Wednesday, February 15, 2012
See! Les Nom Des Gens
Of course, the description will tell you that it's about left wing Baya who will sleep with right wing men to convince them to fight the good fight. This provocative, highly sexual approach at a summary attempting to draw many in is initially what pushed me away from Les Noms des Gens, or The Name of Love in English. In the middle of a sleepless night I gave in & decided it would a least be worth starting. Les Noms is as much about sex as Juno is about pregnancy: not really at all. The true story is a tender and critical look at patriotism & politics.
I was disturbed that Baya may turn into too much of a Manic Pixie Dream Girl, but her strength as a character kept the movie anchored. Baya is the dream that you think about after you wake up. She marries illegal immigrants to get them citizenship and is impossibly well connected despite humble roots. Never before have I seen such a perfect merger of painful reality with absurdist humor. Fans of Amelie will gush over something a little more "real life" & less sepia toned.
I always think I will get so much typing accomplished when I am sick, because I'm just sitting around, right? It feels like my brain was stuffed like my nose, because I scrawled two measly sentences & crashed into bed. But watching this movie turned it back on; contrasting disturbing realities about heritage & citizenship with dreams of Paris in technicolour. Baya truly owns the movie, while Arthur is simply a vessel of a character that we explore her questions through. How do you recognize your own country? How can change actually happen?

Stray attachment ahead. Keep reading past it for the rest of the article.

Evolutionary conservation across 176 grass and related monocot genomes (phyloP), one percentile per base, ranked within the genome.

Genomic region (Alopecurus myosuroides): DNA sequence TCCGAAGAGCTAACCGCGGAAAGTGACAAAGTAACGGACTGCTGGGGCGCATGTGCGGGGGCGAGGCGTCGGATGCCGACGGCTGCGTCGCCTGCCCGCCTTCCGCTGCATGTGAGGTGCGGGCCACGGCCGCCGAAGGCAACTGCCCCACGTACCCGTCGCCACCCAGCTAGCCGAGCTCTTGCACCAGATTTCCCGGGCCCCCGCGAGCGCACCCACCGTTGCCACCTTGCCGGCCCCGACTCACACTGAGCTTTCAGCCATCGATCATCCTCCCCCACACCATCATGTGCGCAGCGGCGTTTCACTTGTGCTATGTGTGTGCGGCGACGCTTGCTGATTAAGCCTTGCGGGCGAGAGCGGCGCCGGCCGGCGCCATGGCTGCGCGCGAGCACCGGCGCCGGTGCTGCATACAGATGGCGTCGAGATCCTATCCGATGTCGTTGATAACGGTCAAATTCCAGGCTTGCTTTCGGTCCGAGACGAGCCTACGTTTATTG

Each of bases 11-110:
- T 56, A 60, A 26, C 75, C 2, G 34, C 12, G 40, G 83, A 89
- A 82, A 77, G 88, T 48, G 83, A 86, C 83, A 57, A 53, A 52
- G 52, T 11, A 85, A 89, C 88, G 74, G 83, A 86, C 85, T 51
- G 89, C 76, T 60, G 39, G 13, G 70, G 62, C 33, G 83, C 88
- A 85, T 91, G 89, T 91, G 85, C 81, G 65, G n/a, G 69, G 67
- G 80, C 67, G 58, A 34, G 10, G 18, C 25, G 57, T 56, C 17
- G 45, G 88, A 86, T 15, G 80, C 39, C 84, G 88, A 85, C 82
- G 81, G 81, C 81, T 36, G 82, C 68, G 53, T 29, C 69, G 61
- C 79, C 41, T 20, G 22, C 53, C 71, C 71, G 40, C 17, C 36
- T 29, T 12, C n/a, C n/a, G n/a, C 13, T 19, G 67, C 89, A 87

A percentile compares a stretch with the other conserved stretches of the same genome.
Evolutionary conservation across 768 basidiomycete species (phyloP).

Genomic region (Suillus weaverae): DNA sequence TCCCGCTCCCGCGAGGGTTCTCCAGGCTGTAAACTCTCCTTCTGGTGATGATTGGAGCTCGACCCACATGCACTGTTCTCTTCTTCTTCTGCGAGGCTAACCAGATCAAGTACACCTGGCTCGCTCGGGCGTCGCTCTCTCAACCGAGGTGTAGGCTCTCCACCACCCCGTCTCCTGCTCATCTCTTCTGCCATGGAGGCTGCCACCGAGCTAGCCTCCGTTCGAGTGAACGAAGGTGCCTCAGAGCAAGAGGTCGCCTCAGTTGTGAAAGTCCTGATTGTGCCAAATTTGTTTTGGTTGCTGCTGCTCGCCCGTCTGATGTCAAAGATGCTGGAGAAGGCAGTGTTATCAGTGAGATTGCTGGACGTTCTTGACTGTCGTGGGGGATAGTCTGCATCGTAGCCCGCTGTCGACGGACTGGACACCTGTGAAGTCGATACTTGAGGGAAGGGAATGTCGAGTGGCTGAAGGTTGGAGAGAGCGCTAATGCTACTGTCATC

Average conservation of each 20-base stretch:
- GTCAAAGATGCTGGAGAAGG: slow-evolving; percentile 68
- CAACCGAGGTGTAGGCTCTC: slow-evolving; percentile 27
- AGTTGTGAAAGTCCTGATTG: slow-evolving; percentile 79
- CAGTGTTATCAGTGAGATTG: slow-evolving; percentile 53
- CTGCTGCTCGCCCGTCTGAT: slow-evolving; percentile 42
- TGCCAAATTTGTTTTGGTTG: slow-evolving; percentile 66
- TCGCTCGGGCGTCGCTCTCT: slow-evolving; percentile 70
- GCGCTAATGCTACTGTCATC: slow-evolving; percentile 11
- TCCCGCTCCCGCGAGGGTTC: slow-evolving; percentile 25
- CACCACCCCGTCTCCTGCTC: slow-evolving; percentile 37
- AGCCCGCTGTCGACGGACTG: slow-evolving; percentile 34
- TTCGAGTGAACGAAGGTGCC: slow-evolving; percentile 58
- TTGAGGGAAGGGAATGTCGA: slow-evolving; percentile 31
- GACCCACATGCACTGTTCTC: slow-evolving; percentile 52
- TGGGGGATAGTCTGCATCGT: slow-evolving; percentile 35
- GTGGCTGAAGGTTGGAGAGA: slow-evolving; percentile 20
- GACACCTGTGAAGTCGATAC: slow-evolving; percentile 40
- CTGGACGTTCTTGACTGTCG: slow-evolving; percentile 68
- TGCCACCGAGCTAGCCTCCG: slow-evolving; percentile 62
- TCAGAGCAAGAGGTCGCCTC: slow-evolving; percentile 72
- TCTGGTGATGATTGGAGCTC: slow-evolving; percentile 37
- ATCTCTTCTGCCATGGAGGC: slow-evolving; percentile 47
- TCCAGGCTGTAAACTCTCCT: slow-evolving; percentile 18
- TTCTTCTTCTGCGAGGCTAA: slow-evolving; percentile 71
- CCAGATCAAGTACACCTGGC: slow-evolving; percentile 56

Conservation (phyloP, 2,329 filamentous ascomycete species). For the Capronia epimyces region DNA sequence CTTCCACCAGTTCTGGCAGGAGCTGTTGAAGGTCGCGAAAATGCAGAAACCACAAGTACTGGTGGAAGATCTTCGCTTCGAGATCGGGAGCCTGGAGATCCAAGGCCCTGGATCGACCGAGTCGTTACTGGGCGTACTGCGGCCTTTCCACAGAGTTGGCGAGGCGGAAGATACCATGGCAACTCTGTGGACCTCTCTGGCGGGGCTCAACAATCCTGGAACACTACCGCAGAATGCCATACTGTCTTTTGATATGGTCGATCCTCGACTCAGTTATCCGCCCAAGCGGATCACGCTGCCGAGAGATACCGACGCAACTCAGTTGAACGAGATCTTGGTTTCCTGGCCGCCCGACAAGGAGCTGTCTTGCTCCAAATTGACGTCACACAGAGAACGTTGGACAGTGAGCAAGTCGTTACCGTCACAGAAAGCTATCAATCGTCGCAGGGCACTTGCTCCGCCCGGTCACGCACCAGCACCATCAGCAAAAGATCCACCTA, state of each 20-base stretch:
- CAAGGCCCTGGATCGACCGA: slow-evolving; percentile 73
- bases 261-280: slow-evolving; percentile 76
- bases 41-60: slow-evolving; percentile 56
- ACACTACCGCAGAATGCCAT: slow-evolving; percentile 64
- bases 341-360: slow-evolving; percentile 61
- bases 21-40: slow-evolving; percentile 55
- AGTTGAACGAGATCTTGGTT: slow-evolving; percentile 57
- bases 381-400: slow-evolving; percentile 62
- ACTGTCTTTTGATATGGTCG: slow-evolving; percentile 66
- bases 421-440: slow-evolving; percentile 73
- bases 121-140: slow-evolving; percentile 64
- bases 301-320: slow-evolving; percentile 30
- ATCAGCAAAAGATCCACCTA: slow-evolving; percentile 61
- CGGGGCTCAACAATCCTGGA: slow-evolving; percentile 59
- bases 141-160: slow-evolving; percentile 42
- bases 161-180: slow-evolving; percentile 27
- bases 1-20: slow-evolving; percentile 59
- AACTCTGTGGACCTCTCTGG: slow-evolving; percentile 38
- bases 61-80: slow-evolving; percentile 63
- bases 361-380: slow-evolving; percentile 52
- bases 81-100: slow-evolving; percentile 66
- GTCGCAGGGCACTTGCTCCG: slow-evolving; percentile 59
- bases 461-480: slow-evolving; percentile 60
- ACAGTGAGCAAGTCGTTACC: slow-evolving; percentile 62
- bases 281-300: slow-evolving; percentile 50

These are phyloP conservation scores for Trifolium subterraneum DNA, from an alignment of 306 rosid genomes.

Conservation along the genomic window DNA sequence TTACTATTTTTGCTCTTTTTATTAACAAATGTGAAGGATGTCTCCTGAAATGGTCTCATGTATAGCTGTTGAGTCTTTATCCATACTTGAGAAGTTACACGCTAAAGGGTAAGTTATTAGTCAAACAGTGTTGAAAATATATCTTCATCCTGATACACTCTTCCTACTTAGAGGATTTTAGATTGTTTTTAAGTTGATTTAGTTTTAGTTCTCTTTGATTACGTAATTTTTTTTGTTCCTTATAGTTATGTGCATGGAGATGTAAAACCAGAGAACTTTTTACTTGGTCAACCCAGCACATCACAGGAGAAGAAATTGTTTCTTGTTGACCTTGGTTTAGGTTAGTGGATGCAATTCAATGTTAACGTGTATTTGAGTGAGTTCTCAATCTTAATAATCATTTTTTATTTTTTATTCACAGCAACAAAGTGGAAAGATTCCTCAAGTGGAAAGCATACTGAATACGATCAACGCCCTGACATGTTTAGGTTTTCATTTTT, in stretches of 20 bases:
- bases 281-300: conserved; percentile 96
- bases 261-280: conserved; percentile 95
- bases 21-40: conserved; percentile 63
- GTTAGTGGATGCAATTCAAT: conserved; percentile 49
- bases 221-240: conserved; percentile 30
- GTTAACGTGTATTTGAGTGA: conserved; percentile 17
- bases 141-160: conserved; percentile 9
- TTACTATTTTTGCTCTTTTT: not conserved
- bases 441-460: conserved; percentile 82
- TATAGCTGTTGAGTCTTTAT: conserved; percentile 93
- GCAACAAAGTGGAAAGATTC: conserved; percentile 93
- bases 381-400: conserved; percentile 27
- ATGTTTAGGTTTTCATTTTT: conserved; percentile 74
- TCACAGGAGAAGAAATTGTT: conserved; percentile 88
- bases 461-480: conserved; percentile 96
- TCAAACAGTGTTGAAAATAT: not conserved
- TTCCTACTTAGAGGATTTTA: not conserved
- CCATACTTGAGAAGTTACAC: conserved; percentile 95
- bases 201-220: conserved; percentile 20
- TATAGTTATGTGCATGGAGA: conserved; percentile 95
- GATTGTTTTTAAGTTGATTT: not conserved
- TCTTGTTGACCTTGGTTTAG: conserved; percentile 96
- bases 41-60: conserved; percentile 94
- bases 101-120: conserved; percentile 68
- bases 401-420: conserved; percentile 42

Every line crafted with brilliance, and the way ends are tied up make you laugh & clap & shout. I would strongly recommend Les Noms Des Gens, even if you aren't a fan of the initial idea. This isn't really about sex. It's almost not even really about politics. This may be a love story, but it's to a people, not a person.
(Available on Netflic Canada)